— How the Koch brothers are killing public transportation efforts: Across the country, the Koch brothers have included lobbying against public transportation as part of its long-standing fight against higher taxes and encroaching government. “Supporters of transit investments point to research that shows that they reduce traffic, spur economic development and fight global warming by reducing emissions,” the New York Times reports. “Americans for Prosperity counters that public transit plans waste taxpayer money on unpopular, outdated technology like trains and buses just as the world is moving toward cleaner, driverless vehicles.”

— The road ahead for Tesla: The company filed notices to state and local officials in California that stated it would soon let go of 420 employees in its Fremont, Calif. locations and another 86 workers in its Palo Alto headquarters, Bloomberg News reports.

The arrest of Rupert Stadler comes a week after German prosecutors said he was included in their investigation into any manipulation of Audi emissions controls.
Jonnelle Marte
President Donald Trump has ordered a rescue of the nation’s struggling coal and nuclear power industries, but that doesn’t mean utilities are reconsidering the shutdown of unprofitable plants.
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— Pruitt science plan may block use of Harvard study: Harvard scientists are undertaking an international survey to improve understanding of how buildings affect public health. In the past, such studies could have been used by officials at the EPA to craft new regulations. But in April, Pruitt moved to prevent the agency from considering studies where underlying data is private — like the Harvard one. The Harvard team promised participants it will keep sensitive personal data confidential. "This speaks to the central issue with that regulation,” Harvard's Joseph Allen, the main investigator of the buildings study, told E&E news.

— A record cold in the Atlantic could lower hurricane strengths: Temperatures at the surface of the tropical Atlantic Ocean are the coldest they’ve been in decades. That could have an effect on this hurricane season, potentially weakening any storms, as warm water is the source of tropical storms. “Currently, sea surface temperatures averaged over the tropical Atlantic … are the coldest that they have been in the middle of June since at least the early 1980s,” Phil Klotzbach writes for The Post.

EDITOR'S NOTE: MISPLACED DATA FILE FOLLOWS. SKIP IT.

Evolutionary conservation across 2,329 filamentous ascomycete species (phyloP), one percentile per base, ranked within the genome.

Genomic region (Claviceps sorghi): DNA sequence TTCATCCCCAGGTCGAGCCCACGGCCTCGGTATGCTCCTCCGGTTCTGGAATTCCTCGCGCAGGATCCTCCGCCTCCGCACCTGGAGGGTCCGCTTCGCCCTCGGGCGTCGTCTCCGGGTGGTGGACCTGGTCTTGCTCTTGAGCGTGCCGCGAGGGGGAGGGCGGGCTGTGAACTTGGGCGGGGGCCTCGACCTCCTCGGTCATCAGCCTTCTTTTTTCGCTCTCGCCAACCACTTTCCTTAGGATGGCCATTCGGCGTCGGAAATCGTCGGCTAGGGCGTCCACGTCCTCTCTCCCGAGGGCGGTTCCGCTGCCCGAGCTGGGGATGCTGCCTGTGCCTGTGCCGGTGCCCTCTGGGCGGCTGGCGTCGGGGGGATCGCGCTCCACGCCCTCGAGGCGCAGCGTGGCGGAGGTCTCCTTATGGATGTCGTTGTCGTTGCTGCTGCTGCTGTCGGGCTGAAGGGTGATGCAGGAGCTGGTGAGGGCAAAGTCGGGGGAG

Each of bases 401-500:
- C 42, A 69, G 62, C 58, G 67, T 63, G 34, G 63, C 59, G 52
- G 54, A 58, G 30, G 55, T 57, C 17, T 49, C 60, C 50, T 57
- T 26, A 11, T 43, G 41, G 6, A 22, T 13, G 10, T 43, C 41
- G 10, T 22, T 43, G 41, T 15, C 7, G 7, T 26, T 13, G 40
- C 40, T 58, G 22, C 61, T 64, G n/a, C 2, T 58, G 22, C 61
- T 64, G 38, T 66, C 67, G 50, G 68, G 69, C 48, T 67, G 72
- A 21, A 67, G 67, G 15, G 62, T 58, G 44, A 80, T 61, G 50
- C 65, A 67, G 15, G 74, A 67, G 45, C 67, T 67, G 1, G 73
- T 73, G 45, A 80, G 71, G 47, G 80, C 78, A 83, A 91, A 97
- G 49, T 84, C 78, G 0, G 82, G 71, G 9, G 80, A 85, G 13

— Within the century, millions of homes could be underwater: According to a new report from the Union of Concerned Scientists, hundreds of thousands of homes in coastal areas in the United States could be underwater by 2045 due to rising seas. And by the end of the century, that number of homes at risk is projected to grow to nearly 2.4 million, CNN reports. Homeowners in Florida, New York and New Jersey may be some of the most at risk.

— Man, it's a hot one: Relief from the heat wave that hit the Midwest and Northeast on Monday may be coming on Tuesday. “But as the heat leaves the Midwest, a cold front on Tuesday is expected to offer the Northeastern region some relief, said Andrew Orrison, a meteorologist at the Weather Service," per the New York Times. Heat advisories are expected to be canceled by Wednesday.



  • The American Council on Renewable Energy's finance forum begins.

Coming Up

  • The Senate Committee on Environment and Public Works will hold a hearing on the nominations of William Charles McIntosh and Peter C. Wright to be assistant EPA administrators on Wednesday.
  • The House Energy and Commerce Subcommittee on Energy holds a hearing on “the Benefits of Tax Reform on the Energy Sector and Consumers” on Wednesday.
  • The Atlantic Council holds its US launch of the 2018 BP Statistical Review of Energy on Wednesday.
  • The EPA holds a webinar on “Environmental Sampling and Analytical Methods for Environmental Remediation and Recovery” on Wednesday.
  • The Center for Strategic and International Studies hosts the launch of Bloomberg New Energy Finance's New Energy Outlook 2018 on Wednesday.
  • The U.S. Nuclear Regulatory Commission holds a public meeting on Tuesday and Thursday.
  • The House Science, Space and Technology Subcommittee on Environment holds a hearing on “State Perspectives on Regulating Background Ozone” on Thursday.
  • The Federal Energy Regulatory Commission holds a meeting on Thursday.
  • The Wilson Center holds a briefing on “Energy Innovation in Remote Arctic Communities” on Thursday.
  • The Center for Strategic and International Studies holds a discussion with Duke Energy CEO Lynn Good on Thursday.
  • Brookings Institution holds an event on “Blending climate finance for low-carbon infrastructure” on Friday.

— "No accident, out of the blue": The startling video shows a Tesla Model S that appears to burst into flames in Los Angeles. A Tesla spokesman called the incident an “extraordinarily unusual occurrence,” The Post’s Peter Holley reports: